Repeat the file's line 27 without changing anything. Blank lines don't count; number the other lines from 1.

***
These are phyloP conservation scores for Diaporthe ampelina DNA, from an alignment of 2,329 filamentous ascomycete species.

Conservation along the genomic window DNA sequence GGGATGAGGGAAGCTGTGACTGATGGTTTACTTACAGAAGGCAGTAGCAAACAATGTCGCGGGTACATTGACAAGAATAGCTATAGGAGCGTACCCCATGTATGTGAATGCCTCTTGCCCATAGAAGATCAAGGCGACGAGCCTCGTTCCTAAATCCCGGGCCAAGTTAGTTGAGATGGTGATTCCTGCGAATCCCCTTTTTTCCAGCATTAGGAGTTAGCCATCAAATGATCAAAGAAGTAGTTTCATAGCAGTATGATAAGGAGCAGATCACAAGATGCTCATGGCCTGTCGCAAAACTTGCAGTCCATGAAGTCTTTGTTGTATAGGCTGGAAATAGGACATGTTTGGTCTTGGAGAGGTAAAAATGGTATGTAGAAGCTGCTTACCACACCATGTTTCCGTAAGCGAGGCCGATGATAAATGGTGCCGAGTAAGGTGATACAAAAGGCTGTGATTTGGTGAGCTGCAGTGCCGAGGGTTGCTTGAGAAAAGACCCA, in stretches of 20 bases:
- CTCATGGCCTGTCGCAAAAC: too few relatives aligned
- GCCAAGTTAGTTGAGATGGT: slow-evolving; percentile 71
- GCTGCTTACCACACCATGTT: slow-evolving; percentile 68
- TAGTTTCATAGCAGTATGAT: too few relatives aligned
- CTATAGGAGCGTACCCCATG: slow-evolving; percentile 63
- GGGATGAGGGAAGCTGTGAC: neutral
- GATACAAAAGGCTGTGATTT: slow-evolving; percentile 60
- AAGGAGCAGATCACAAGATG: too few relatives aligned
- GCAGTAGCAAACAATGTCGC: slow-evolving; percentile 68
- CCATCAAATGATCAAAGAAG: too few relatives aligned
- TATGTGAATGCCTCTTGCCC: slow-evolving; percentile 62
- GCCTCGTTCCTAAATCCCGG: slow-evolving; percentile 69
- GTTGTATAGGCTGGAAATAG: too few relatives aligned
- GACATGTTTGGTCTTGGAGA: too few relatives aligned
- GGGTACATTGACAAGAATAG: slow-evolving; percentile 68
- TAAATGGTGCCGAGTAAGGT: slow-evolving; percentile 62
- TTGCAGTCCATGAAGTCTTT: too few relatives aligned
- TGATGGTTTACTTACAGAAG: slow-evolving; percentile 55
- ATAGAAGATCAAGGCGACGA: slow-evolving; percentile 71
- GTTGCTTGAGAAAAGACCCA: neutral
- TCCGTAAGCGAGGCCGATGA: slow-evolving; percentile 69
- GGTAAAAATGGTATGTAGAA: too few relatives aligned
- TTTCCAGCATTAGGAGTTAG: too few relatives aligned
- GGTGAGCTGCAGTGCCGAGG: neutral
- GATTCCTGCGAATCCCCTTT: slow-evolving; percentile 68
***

- GATTCCTGCGAATCCCCTTT: slow-evolving; percentile 68